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On Second Thought, Slavery-Themed Golden Globes Party Probably Not Such A Great Idea
Yr Doktor Zoom will be the first to admit that we pretty much do not get the very idea of "fine entertaining," where you have a whole theme to your dinner party, with matching decorations and food that relates to that theme -- here is your "Lost Generation" cocktail, a napkin with a Gertrude Stein poem on it, served in a handcrafted replica of Zelda Fitzgerald's left shoe, that kind of thing. We do well to clear enough junk mail and electronic detritus (what device does this power cord even go to?) off the table to make room for a couple of plates (hahaha, "plates").
So we are not likely to make use of any of the lovely Golden Globes party themes suggested at Casa Diseno, the "online resource that demystifies the home." But you have to give them some credit for finding some collections of elegant crap plus recipes plus cocktails that somehow relate to nominated films like American Hustleand "The Wolf On Wall Street" [sic]. Of course, after more than a few complaints -- probably from people who are still mystified by the home -- the article quietly removed a third layout, a theme for 12 Years A Slave, with lovely old lamps and ummm... burlap napkins?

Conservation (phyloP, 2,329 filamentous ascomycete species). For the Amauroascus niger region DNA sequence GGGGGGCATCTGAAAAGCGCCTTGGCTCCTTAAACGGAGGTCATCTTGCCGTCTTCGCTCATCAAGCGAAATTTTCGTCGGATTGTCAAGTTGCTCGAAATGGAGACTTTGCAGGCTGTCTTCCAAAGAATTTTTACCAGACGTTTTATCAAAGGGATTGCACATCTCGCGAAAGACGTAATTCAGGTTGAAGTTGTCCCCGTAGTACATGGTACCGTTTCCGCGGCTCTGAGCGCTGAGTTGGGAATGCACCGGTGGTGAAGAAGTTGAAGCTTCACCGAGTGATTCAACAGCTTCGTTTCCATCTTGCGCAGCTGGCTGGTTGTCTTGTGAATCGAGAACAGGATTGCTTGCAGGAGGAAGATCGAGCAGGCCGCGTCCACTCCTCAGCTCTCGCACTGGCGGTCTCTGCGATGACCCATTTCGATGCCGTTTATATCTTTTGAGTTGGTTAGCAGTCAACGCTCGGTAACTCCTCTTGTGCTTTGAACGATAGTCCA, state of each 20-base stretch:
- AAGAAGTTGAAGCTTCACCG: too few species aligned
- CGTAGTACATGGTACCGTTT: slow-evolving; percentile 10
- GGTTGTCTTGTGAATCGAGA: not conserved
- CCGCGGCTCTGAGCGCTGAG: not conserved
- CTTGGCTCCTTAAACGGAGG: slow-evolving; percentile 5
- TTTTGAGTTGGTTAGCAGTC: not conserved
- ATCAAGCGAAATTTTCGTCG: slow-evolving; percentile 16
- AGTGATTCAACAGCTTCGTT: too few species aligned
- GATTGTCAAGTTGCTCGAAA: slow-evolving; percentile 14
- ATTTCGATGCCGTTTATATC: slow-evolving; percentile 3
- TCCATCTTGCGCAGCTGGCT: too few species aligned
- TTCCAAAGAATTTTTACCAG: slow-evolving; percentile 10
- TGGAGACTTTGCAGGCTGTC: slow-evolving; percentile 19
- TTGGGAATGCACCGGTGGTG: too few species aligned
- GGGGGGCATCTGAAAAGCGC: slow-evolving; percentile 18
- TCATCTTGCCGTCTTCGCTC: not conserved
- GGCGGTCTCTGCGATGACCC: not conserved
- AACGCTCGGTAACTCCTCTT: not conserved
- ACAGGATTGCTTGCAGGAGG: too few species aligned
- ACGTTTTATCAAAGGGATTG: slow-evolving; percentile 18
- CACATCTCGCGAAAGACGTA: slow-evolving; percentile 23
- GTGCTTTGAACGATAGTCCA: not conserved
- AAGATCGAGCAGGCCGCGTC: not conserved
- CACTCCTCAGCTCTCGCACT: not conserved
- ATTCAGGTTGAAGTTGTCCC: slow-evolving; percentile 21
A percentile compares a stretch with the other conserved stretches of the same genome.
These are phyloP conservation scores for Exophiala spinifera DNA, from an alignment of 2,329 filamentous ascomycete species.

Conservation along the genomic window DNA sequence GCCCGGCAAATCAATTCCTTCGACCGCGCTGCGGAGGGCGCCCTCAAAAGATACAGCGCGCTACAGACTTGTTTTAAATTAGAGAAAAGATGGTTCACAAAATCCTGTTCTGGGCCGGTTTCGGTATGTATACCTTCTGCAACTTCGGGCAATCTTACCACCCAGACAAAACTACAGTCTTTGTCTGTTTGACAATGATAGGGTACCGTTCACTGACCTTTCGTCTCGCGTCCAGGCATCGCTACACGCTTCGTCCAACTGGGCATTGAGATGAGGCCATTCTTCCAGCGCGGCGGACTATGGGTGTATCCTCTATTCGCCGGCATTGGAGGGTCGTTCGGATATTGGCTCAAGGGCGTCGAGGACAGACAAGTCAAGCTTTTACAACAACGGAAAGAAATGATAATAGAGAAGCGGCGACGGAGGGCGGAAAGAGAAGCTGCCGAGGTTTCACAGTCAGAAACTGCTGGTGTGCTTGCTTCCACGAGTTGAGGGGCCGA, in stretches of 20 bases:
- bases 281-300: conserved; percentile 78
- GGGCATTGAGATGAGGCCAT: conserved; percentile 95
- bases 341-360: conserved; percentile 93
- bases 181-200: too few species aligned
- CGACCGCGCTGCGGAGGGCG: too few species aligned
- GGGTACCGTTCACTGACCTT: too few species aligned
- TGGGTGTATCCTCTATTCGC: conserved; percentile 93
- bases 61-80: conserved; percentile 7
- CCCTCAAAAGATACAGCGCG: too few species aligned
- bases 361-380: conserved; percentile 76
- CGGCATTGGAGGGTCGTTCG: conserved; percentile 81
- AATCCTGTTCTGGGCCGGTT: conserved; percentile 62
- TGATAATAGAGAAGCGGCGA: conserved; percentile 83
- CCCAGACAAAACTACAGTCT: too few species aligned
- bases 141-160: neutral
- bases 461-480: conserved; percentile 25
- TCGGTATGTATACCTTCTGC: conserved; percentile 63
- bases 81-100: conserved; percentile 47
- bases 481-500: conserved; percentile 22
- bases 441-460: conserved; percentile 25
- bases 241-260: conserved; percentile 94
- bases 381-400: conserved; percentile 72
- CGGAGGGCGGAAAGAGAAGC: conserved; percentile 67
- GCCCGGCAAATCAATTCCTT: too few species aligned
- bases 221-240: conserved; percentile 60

As a lot of people took to the Twitterwebs to point out, the movie is kind of about slavery, you know? There's maybe something tacky about a slavery-themed party, just maybe, although that lesson keeps getting lost on frat boys and Republicans. And no, the fact that the theme was created by a black woman, Casa Diseno creative director Tanvier Peart, doesn't help -- although we're looking forward to the inevitable "silenced by political correctness" laments from the usual suspects on that count.
Following the Tweetrage, Peart patiently explained in a now-vanished tweet, that there was no reason to be offended, because movies, silly:
The point of the article was to highlight acclaimed films that have received a ton of nominations.
A bit later, in a now-also-deleted series of tweets, she said that she was absolutely not "trying to Paula Deen at the dinner table." In fact, she was merely "happy to see a black film earn so much recognition that I focused more on that celebration than the obvious." But she acknowledged that she saw the point of the complaints, and that she'd removed that part of the post. PR Disaster OVER, people.
If anything, we wish she'd actually challenged herself and put together a theme to celebrate Gravity, complete with flying harnesses, dehydrated meals, and astronaut diapers for all.
Follow Doktor Zoom on Twitter. He will help demystify the slovenly bachelor apartment experience.